Many different tribes came and went from the shores of the lake without establishing a culture more important than other in the southeast of today's Mexico. It was not until the arrival of the Aztecs, a tribe of people coming from the west, when the area acquired its importance.
The Aztecs migrated following an ancient legend that prophesied that they would find the site for their new city in a place where they would see a mythical vision fulfilled: an eagle eating a snake while standing on a cactus. The Aztecs eventually came across this vision on what was then a small swampy island in Lake Texcoco. Not deterred by this, they invented a system to dry the land by setting up small plots in which they produced all the food they required. When enough land was dry they would begin to build there. Tenochtitlán (the Nahuatl language name for the city) was founded in 1325.
A thriving culture developed, and the Aztec empire came to dominate other tribes all around Mexico. The island was perpetually enlarged as Tenochtitlán grew to become the largest and most powerful city in Mesoamerica. Commercial routes were developed that brought goods from places as far as the Gulf of Mexico, the Pacific Ocean and perhaps even the Incan Empire.
The city was connected to the mainland by a series of wide causeways with bridges. The city was interlaced with a series of canals, so that all sections of the city could be visited either on foot or via canoe.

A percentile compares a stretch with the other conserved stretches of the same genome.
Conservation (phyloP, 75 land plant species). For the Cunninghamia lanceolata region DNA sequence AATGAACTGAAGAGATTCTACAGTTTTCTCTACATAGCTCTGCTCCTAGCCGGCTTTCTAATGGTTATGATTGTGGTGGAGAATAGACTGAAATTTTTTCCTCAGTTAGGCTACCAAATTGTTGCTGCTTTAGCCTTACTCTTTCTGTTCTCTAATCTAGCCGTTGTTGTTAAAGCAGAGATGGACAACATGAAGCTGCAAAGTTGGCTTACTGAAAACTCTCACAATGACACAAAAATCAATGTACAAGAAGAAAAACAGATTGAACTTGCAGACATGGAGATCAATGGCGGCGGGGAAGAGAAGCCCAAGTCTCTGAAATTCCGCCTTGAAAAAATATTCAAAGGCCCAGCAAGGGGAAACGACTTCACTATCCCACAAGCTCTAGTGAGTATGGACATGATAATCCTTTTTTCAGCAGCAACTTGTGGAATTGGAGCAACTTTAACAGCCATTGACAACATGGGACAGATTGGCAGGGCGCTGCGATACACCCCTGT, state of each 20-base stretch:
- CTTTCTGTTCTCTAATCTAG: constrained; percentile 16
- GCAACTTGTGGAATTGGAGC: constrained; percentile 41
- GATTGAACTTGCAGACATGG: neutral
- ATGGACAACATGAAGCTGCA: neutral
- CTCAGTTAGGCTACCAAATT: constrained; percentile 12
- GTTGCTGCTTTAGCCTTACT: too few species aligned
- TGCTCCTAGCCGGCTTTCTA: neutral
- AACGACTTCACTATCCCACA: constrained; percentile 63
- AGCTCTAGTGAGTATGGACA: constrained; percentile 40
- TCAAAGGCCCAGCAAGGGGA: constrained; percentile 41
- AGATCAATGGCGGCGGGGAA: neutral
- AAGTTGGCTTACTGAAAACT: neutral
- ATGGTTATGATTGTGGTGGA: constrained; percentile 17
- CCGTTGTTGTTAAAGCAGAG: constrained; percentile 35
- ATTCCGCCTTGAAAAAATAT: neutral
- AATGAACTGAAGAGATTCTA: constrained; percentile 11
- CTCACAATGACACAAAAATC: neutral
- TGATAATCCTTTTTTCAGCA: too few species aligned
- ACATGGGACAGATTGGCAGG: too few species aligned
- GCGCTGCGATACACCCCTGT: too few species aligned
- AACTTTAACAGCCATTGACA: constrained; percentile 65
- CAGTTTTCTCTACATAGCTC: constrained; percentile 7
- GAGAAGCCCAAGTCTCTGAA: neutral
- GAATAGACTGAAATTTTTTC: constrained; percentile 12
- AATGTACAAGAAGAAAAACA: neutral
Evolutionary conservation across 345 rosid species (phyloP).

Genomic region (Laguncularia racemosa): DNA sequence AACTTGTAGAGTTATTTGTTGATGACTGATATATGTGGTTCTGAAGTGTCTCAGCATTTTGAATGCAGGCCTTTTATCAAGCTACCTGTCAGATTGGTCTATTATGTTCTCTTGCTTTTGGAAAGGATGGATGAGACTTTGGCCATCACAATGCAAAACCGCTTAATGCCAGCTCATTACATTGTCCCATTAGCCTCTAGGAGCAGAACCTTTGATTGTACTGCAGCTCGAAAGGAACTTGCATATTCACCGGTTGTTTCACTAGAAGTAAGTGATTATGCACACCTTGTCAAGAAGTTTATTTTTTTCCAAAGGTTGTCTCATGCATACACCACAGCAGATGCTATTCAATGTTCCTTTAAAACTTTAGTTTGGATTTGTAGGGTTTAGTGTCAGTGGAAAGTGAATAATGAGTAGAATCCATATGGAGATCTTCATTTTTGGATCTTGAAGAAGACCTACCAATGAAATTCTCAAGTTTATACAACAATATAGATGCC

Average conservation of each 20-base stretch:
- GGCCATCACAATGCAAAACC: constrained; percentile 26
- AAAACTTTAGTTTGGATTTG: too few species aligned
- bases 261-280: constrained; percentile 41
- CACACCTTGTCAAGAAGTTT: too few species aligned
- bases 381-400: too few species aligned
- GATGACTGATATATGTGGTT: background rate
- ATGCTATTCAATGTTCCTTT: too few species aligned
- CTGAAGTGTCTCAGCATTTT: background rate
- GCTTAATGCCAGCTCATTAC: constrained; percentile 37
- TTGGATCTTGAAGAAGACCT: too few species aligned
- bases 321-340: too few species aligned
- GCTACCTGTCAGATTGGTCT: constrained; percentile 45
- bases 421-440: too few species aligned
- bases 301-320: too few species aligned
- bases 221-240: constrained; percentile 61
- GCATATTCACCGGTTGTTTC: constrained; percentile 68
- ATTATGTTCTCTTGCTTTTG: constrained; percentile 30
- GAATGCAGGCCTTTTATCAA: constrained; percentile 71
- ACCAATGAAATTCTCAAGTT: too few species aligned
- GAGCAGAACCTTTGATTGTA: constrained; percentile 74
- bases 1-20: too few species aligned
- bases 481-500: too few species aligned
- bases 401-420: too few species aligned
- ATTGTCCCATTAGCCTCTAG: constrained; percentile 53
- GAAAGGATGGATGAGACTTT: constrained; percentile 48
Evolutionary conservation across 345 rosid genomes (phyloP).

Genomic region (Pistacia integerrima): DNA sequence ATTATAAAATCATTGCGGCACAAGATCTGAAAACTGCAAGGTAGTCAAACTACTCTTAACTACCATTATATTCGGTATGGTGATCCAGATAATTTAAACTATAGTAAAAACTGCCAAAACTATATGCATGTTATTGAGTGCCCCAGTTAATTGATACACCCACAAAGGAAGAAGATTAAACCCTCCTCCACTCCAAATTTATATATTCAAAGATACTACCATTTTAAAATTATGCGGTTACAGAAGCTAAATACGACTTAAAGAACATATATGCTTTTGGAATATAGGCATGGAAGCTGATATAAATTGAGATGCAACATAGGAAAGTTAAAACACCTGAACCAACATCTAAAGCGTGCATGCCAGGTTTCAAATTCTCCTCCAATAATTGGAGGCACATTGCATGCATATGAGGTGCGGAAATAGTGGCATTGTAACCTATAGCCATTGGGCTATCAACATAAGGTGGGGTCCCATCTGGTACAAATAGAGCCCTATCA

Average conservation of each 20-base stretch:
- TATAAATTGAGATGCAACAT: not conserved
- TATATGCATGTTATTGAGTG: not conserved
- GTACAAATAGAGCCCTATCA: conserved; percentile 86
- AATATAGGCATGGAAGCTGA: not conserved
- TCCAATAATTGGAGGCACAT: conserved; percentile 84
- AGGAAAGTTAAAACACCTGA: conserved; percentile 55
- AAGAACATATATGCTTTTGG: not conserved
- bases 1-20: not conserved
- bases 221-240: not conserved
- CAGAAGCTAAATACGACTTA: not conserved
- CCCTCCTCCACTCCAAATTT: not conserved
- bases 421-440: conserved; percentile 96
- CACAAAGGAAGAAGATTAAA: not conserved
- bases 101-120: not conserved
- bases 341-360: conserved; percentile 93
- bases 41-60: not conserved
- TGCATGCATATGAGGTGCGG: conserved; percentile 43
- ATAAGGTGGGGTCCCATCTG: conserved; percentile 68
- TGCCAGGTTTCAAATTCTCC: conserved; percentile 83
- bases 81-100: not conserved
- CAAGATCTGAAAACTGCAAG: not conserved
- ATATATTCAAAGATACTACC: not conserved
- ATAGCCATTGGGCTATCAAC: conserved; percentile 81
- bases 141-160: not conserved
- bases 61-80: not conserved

After a flood of Lake Texcoco, the city was rebuilt in a style that made it one of the grandest ever in Mesoamerica under Emperor Auitzotl.
Then Spanish conquistador Hernán Cortés arrived in Tenochtitlán on November 8, 1519 and Aztec ruler Moctezuma II, thinking him to be the returing god Quetzalcoatl, welcomed him with great pomp. Some of the conquistadores had traveled as widely as as Venice and Constantinople, and many said that Tenochtitlán was as large and fine a city as any they had seen.
Cortés and his men eventually conquered the city on August 13, 1521 after years of battle which destroyed much of the city. The rest of the city was either destroyed, dismantled or buried as Mexico City was built on top of it.
For the later history of this city, see: History of Mexico City